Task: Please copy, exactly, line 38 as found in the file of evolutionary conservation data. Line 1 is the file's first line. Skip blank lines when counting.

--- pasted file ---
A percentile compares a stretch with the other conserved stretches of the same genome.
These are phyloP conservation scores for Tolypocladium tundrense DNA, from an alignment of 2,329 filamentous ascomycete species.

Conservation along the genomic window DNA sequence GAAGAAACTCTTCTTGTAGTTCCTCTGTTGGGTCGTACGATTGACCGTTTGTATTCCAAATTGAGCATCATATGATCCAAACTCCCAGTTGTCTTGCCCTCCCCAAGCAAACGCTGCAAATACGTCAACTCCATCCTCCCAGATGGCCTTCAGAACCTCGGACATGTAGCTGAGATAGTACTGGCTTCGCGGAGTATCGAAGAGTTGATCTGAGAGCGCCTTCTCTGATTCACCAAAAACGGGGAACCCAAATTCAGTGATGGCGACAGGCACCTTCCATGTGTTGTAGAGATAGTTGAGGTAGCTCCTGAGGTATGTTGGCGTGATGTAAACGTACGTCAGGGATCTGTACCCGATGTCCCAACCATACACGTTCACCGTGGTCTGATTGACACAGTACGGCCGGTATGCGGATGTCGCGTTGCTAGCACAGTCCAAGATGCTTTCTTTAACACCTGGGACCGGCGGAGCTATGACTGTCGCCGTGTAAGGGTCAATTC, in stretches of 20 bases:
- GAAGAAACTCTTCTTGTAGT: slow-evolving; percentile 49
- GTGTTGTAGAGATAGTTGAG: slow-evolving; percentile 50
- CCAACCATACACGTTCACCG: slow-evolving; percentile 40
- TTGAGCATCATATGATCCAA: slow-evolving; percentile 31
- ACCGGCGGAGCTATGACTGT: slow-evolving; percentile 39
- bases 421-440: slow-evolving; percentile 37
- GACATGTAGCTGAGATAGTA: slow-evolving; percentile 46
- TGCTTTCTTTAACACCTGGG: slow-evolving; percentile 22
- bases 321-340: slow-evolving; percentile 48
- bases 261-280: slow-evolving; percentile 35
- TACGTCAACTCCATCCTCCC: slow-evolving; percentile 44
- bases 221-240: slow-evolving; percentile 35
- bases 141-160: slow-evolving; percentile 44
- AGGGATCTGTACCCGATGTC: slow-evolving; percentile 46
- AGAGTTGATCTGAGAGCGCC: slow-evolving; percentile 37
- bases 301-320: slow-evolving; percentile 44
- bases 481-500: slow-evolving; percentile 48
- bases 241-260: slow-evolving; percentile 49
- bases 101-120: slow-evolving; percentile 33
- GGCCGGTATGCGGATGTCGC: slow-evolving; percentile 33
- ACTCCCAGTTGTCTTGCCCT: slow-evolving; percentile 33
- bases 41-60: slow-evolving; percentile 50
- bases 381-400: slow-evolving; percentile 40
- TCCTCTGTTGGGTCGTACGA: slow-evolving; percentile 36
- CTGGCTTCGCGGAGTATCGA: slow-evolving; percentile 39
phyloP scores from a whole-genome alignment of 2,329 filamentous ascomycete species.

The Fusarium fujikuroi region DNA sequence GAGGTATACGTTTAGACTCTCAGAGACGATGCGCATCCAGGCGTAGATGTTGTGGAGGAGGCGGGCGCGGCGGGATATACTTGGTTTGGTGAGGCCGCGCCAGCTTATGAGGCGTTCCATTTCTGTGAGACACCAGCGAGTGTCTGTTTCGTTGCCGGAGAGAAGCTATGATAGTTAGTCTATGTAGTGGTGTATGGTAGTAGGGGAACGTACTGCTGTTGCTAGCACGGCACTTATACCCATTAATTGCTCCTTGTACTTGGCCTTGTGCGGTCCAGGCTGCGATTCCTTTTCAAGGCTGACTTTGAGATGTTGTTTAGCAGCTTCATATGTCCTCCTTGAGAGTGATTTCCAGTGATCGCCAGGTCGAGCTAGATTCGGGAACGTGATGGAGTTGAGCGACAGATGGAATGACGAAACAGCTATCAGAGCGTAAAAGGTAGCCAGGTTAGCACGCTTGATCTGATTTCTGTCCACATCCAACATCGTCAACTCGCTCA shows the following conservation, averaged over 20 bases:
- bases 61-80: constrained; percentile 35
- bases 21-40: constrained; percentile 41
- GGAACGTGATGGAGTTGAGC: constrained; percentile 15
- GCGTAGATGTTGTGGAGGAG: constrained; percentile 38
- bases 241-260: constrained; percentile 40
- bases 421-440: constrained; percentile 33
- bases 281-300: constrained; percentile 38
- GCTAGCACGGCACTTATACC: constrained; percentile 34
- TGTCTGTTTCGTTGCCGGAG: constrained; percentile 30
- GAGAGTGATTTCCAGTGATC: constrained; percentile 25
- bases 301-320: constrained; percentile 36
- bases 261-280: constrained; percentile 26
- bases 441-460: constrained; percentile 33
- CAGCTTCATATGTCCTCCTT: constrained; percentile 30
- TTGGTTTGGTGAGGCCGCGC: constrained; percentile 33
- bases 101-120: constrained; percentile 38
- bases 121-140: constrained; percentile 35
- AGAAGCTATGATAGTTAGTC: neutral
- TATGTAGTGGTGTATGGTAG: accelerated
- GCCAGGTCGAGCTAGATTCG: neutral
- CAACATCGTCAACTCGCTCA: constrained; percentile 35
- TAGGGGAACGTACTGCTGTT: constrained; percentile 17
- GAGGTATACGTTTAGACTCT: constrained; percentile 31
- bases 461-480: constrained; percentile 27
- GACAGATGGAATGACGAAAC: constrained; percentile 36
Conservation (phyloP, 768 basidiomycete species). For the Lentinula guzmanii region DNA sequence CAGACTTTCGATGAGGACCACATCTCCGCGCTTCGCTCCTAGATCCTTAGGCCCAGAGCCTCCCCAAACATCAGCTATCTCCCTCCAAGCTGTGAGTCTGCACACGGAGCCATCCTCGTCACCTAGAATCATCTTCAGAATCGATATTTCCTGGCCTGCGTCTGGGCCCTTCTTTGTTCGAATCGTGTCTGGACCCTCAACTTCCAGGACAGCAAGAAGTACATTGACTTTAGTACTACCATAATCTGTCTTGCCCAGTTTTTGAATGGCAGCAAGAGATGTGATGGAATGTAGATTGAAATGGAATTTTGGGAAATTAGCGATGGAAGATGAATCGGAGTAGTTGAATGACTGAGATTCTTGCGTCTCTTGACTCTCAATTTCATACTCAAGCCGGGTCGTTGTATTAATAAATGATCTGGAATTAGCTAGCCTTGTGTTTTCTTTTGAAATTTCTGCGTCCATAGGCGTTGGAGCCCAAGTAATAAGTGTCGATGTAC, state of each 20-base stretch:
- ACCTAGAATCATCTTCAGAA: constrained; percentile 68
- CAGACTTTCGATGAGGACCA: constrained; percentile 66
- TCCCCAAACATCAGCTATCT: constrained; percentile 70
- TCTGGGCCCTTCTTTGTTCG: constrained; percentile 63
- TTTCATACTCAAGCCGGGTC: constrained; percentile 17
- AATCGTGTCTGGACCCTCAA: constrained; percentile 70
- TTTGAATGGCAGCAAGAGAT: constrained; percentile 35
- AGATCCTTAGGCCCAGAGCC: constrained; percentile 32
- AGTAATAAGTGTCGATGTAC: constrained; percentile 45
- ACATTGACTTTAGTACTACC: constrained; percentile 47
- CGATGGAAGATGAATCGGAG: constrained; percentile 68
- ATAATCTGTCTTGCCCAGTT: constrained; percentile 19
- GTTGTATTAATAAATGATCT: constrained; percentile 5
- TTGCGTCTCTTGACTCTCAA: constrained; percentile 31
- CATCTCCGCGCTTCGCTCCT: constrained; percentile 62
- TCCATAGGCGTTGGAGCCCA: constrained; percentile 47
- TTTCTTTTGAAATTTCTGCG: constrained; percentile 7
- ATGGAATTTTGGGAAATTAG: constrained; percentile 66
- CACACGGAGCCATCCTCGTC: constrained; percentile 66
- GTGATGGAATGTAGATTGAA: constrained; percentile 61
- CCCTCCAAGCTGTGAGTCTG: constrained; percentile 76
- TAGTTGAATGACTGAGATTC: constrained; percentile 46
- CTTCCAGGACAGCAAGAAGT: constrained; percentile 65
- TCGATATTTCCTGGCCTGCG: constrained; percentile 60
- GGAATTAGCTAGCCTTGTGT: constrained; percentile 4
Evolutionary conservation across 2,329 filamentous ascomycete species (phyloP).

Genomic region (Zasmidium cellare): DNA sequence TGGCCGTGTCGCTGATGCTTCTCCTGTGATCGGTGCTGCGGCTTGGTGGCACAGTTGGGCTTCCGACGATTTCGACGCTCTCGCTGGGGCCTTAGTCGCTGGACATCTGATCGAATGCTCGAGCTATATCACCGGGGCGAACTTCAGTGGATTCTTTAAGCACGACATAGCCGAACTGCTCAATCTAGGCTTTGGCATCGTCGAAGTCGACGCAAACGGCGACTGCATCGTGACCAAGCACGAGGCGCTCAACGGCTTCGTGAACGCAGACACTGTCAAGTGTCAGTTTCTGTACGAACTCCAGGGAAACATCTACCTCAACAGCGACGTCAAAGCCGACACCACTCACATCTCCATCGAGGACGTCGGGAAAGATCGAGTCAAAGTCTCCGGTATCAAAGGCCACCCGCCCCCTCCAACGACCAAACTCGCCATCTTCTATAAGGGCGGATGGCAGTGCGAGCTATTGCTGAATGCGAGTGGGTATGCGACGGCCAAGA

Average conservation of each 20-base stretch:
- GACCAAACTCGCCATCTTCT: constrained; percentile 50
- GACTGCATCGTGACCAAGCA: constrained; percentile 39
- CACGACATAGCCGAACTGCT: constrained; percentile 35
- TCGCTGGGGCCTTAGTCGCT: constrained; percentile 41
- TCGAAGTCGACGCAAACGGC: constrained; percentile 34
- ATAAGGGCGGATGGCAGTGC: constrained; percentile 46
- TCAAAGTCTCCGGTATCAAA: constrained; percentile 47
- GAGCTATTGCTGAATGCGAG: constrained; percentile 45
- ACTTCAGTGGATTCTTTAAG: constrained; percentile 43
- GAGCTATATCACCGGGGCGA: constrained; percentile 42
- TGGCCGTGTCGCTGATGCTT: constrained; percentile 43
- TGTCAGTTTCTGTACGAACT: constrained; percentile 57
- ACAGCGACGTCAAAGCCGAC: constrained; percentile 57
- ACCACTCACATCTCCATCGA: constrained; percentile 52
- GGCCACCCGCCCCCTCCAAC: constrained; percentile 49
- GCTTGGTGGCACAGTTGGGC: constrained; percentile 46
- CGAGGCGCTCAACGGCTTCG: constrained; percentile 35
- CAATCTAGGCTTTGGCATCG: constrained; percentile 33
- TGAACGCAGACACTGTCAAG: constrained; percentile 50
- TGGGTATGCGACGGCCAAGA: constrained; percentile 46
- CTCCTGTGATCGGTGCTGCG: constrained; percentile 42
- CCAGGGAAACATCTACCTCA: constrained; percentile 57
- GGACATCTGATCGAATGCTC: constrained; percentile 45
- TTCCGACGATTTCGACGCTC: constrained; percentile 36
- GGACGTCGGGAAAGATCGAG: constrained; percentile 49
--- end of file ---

- GCTAGCACGGCACTTATACC: constrained; percentile 34